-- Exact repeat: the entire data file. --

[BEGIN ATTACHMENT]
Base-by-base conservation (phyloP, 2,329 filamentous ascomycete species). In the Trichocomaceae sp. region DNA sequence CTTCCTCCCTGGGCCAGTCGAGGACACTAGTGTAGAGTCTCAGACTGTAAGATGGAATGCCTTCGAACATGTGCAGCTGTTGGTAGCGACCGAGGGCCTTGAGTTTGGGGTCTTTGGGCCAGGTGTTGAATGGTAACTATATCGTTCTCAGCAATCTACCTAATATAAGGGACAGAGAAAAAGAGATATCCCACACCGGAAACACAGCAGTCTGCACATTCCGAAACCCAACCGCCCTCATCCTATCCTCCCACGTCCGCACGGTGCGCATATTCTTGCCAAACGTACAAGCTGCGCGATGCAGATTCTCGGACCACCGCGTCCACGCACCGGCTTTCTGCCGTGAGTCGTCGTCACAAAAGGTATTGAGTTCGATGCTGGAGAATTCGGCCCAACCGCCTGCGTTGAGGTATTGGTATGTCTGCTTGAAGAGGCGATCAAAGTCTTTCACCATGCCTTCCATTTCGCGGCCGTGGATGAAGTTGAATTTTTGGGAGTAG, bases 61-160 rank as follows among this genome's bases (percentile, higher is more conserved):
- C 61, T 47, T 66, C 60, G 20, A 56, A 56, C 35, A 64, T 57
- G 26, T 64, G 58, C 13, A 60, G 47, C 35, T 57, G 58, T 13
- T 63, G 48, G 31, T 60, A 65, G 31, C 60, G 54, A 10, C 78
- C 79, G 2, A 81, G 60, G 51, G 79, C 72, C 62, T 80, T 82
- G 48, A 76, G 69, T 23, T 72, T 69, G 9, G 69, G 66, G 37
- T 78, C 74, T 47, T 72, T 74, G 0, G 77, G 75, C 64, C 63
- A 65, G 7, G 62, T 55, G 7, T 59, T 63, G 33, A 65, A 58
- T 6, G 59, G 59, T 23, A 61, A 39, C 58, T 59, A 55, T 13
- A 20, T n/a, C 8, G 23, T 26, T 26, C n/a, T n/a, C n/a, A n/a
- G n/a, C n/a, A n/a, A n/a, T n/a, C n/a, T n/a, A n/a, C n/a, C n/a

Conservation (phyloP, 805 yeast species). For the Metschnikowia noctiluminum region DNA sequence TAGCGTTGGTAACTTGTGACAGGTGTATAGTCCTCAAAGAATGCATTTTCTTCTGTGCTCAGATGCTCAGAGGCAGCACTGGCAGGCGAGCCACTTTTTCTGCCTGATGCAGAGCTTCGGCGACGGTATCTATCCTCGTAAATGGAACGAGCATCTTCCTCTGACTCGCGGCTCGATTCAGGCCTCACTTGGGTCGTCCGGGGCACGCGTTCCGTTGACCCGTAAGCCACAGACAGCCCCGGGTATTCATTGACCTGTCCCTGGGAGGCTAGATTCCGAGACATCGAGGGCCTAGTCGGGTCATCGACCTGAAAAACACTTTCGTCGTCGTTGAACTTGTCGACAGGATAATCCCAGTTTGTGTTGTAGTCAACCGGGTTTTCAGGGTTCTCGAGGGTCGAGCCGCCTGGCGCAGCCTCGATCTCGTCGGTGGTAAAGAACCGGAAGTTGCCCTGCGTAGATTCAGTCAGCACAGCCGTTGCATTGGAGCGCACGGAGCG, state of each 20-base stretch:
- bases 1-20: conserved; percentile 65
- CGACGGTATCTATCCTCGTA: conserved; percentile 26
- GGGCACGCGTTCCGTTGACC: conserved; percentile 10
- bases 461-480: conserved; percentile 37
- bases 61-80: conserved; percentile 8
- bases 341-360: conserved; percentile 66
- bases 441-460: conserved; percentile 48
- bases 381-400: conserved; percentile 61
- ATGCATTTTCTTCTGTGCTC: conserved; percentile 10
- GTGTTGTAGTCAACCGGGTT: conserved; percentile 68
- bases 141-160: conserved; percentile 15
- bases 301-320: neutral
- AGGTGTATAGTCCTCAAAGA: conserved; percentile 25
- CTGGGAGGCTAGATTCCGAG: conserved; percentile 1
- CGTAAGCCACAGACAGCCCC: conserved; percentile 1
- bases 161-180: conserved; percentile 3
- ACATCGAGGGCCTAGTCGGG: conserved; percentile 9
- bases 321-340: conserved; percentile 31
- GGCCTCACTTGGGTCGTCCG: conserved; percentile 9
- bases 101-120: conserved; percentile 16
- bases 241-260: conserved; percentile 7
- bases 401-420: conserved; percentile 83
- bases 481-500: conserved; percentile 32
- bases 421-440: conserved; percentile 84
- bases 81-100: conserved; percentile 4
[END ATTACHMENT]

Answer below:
Base-by-base conservation (phyloP, 2,329 filamentous ascomycete species). In the Trichocomaceae sp. region DNA sequence CTTCCTCCCTGGGCCAGTCGAGGACACTAGTGTAGAGTCTCAGACTGTAAGATGGAATGCCTTCGAACATGTGCAGCTGTTGGTAGCGACCGAGGGCCTTGAGTTTGGGGTCTTTGGGCCAGGTGTTGAATGGTAACTATATCGTTCTCAGCAATCTACCTAATATAAGGGACAGAGAAAAAGAGATATCCCACACCGGAAACACAGCAGTCTGCACATTCCGAAACCCAACCGCCCTCATCCTATCCTCCCACGTCCGCACGGTGCGCATATTCTTGCCAAACGTACAAGCTGCGCGATGCAGATTCTCGGACCACCGCGTCCACGCACCGGCTTTCTGCCGTGAGTCGTCGTCACAAAAGGTATTGAGTTCGATGCTGGAGAATTCGGCCCAACCGCCTGCGTTGAGGTATTGGTATGTCTGCTTGAAGAGGCGATCAAAGTCTTTCACCATGCCTTCCATTTCGCGGCCGTGGATGAAGTTGAATTTTTGGGAGTAG, bases 61-160 rank as follows among this genome's bases (percentile, higher is more conserved):
- C 61, T 47, T 66, C 60, G 20, A 56, A 56, C 35, A 64, T 57
- G 26, T 64, G 58, C 13, A 60, G 47, C 35, T 57, G 58, T 13
- T 63, G 48, G 31, T 60, A 65, G 31, C 60, G 54, A 10, C 78
- C 79, G 2, A 81, G 60, G 51, G 79, C 72, C 62, T 80, T 82
- G 48, A 76, G 69, T 23, T 72, T 69, G 9, G 69, G 66, G 37
- T 78, C 74, T 47, T 72, T 74, G 0, G 77, G 75, C 64, C 63
- A 65, G 7, G 62, T 55, G 7, T 59, T 63, G 33, A 65, A 58
- T 6, G 59, G 59, T 23, A 61, A 39, C 58, T 59, A 55, T 13
- A 20, T n/a, C 8, G 23, T 26, T 26, C n/a, T n/a, C n/a, A n/a
- G n/a, C n/a, A n/a, A n/a, T n/a, C n/a, T n/a, A n/a, C n/a, C n/a

Conservation (phyloP, 805 yeast species). For the Metschnikowia noctiluminum region DNA sequence TAGCGTTGGTAACTTGTGACAGGTGTATAGTCCTCAAAGAATGCATTTTCTTCTGTGCTCAGATGCTCAGAGGCAGCACTGGCAGGCGAGCCACTTTTTCTGCCTGATGCAGAGCTTCGGCGACGGTATCTATCCTCGTAAATGGAACGAGCATCTTCCTCTGACTCGCGGCTCGATTCAGGCCTCACTTGGGTCGTCCGGGGCACGCGTTCCGTTGACCCGTAAGCCACAGACAGCCCCGGGTATTCATTGACCTGTCCCTGGGAGGCTAGATTCCGAGACATCGAGGGCCTAGTCGGGTCATCGACCTGAAAAACACTTTCGTCGTCGTTGAACTTGTCGACAGGATAATCCCAGTTTGTGTTGTAGTCAACCGGGTTTTCAGGGTTCTCGAGGGTCGAGCCGCCTGGCGCAGCCTCGATCTCGTCGGTGGTAAAGAACCGGAAGTTGCCCTGCGTAGATTCAGTCAGCACAGCCGTTGCATTGGAGCGCACGGAGCG, state of each 20-base stretch:
- bases 1-20: conserved; percentile 65
- CGACGGTATCTATCCTCGTA: conserved; percentile 26
- GGGCACGCGTTCCGTTGACC: conserved; percentile 10
- bases 461-480: conserved; percentile 37
- bases 61-80: conserved; percentile 8
- bases 341-360: conserved; percentile 66
- bases 441-460: conserved; percentile 48
- bases 381-400: conserved; percentile 61
- ATGCATTTTCTTCTGTGCTC: conserved; percentile 10
- GTGTTGTAGTCAACCGGGTT: conserved; percentile 68
- bases 141-160: conserved; percentile 15
- bases 301-320: neutral
- AGGTGTATAGTCCTCAAAGA: conserved; percentile 25
- CTGGGAGGCTAGATTCCGAG: conserved; percentile 1
- CGTAAGCCACAGACAGCCCC: conserved; percentile 1
- bases 161-180: conserved; percentile 3
- ACATCGAGGGCCTAGTCGGG: conserved; percentile 9
- bases 321-340: conserved; percentile 31
- GGCCTCACTTGGGTCGTCCG: conserved; percentile 9
- bases 101-120: conserved; percentile 16
- bases 241-260: conserved; percentile 7
- bases 401-420: conserved; percentile 83
- bases 481-500: conserved; percentile 32
- bases 421-440: conserved; percentile 84
- bases 81-100: conserved; percentile 4